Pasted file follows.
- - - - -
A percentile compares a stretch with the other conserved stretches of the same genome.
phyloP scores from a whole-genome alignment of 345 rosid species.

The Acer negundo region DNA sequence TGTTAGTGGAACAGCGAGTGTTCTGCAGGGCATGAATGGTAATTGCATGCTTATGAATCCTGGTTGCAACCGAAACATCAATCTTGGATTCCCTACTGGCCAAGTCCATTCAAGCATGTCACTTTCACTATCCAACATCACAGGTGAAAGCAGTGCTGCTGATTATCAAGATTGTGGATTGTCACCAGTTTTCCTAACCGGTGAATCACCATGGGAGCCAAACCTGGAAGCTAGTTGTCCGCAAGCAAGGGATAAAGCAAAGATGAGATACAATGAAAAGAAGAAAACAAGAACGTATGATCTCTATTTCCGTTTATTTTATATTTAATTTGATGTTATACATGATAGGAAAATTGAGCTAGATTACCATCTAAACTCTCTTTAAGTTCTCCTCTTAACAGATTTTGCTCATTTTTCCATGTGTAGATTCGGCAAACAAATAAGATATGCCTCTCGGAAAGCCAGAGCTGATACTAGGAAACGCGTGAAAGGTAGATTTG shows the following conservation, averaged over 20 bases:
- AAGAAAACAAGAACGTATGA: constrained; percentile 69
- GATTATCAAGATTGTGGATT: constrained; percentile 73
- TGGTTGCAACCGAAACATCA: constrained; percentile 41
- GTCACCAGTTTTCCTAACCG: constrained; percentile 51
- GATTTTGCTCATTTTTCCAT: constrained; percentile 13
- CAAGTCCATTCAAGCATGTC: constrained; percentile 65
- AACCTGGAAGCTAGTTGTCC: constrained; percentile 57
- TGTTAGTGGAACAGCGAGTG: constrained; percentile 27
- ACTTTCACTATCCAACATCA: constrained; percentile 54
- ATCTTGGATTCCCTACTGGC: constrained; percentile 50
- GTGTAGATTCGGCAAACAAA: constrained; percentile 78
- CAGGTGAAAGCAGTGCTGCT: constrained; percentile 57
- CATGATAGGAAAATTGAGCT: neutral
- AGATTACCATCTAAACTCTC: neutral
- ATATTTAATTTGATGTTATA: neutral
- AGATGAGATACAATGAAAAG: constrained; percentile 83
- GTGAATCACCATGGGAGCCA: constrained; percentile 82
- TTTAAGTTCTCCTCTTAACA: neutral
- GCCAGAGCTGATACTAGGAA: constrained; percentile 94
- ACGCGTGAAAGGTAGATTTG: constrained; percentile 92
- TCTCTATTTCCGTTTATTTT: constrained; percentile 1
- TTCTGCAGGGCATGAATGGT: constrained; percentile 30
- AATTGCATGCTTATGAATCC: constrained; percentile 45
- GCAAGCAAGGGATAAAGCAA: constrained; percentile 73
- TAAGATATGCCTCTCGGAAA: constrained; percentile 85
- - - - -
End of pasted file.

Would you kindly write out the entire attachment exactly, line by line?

A percentile compares a stretch with the other conserved stretches of the same genome.
phyloP scores from a whole-genome alignment of 345 rosid species.

The Acer negundo region DNA sequence TGTTAGTGGAACAGCGAGTGTTCTGCAGGGCATGAATGGTAATTGCATGCTTATGAATCCTGGTTGCAACCGAAACATCAATCTTGGATTCCCTACTGGCCAAGTCCATTCAAGCATGTCACTTTCACTATCCAACATCACAGGTGAAAGCAGTGCTGCTGATTATCAAGATTGTGGATTGTCACCAGTTTTCCTAACCGGTGAATCACCATGGGAGCCAAACCTGGAAGCTAGTTGTCCGCAAGCAAGGGATAAAGCAAAGATGAGATACAATGAAAAGAAGAAAACAAGAACGTATGATCTCTATTTCCGTTTATTTTATATTTAATTTGATGTTATACATGATAGGAAAATTGAGCTAGATTACCATCTAAACTCTCTTTAAGTTCTCCTCTTAACAGATTTTGCTCATTTTTCCATGTGTAGATTCGGCAAACAAATAAGATATGCCTCTCGGAAAGCCAGAGCTGATACTAGGAAACGCGTGAAAGGTAGATTTG shows the following conservation, averaged over 20 bases:
- AAGAAAACAAGAACGTATGA: constrained; percentile 69
- GATTATCAAGATTGTGGATT: constrained; percentile 73
- TGGTTGCAACCGAAACATCA: constrained; percentile 41
- GTCACCAGTTTTCCTAACCG: constrained; percentile 51
- GATTTTGCTCATTTTTCCAT: constrained; percentile 13
- CAAGTCCATTCAAGCATGTC: constrained; percentile 65
- AACCTGGAAGCTAGTTGTCC: constrained; percentile 57
- TGTTAGTGGAACAGCGAGTG: constrained; percentile 27
- ACTTTCACTATCCAACATCA: constrained; percentile 54
- ATCTTGGATTCCCTACTGGC: constrained; percentile 50
- GTGTAGATTCGGCAAACAAA: constrained; percentile 78
- CAGGTGAAAGCAGTGCTGCT: constrained; percentile 57
- CATGATAGGAAAATTGAGCT: neutral
- AGATTACCATCTAAACTCTC: neutral
- ATATTTAATTTGATGTTATA: neutral
- AGATGAGATACAATGAAAAG: constrained; percentile 83
- GTGAATCACCATGGGAGCCA: constrained; percentile 82
- TTTAAGTTCTCCTCTTAACA: neutral
- GCCAGAGCTGATACTAGGAA: constrained; percentile 94
- ACGCGTGAAAGGTAGATTTG: constrained; percentile 92
- TCTCTATTTCCGTTTATTTT: constrained; percentile 1
- TTCTGCAGGGCATGAATGGT: constrained; percentile 30
- AATTGCATGCTTATGAATCC: constrained; percentile 45
- GCAAGCAAGGGATAAAGCAA: constrained; percentile 73
- TAAGATATGCCTCTCGGAAA: constrained; percentile 85